Nevertheless, the story of Lloyd Lehrbas from Bucharest, to the effect that Polish officials are fleeing over the boundary into Rumania, suggest that the game is really about up. As this is written, Warsaw has not yet fallen, but it seems to have been turned into a mass of ruins and shambles, and it is incredible that the heartbreakingly heroic defense which has been going on for five days can last much longer. And the Polish lines along the Vistula have been broken. Worse, if it is true that Lwow is about to fall, Polish contact with Rumania, the single remaining source of supplies, is about to be cut off. The Polish armies may yet rally in the morass of Eastern Poland and hold the German armies for the Winter. But the chances are that the whole land will shortly be overrun.
It does not follow that the case of Poland is hopeless, or that Hitler is on his way to ultimate victory. Merely, Poland has been overrun more quickly than anybody expected. But realists never supposed that she would not be overrun eventually. Her fate depends entirely on the destruction of Germany. And however effective Blitzkrieg has been in the East, the West is something else.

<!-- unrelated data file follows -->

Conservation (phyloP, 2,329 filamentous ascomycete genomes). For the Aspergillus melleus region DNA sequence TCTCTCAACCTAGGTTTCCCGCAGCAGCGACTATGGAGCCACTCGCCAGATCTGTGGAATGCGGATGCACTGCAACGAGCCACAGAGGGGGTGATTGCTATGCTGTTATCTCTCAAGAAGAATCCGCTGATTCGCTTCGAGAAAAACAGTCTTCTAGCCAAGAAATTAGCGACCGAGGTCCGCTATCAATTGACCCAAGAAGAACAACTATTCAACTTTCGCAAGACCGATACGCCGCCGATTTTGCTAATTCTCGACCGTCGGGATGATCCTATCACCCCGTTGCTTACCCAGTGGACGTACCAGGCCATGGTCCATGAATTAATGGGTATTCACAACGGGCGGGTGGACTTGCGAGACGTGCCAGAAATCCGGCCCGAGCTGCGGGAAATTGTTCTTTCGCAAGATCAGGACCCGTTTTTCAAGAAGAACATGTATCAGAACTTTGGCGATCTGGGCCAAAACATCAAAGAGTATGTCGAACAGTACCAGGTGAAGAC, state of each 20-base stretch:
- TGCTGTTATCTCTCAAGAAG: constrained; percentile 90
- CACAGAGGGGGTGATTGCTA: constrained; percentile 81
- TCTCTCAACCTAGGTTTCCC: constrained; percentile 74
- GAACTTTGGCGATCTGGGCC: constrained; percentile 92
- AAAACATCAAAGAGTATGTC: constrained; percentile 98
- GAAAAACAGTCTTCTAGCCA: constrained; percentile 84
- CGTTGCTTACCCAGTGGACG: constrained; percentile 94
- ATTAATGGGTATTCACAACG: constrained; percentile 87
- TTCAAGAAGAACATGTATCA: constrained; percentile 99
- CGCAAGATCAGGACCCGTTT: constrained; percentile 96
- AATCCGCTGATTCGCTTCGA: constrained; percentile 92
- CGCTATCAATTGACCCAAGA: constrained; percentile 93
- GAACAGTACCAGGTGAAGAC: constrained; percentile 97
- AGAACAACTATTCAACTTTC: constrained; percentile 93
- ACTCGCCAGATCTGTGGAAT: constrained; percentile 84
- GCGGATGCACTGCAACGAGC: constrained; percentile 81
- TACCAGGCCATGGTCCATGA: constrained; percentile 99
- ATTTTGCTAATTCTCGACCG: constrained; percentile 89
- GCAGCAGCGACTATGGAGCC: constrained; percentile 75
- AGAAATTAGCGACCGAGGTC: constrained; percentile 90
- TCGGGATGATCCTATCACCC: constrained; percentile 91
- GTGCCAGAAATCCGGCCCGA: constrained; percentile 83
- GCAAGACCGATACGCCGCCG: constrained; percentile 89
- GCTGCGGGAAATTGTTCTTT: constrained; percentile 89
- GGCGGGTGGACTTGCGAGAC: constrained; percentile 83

Nor is it true that Hitler will now be in position to throw his whole weight to the Western Front. It is not likely that the Poles will surrender, and even if they did, a large army of occupation will be required.
Moreover, however much Mussolini may trumpet that Italy's decision is in her own hands, it isn't. Before very long, she is going inevitably to have to make up her mind to retire into complete and genuine neutrality, else to show her colors. And in either case Hitler will be struck on the south and perhaps through Rumania. Further, once the Italian case is settled, the British and French fleets will be released to concentrate on the Baltic, with a view to penetrating it and invading Germany from the north.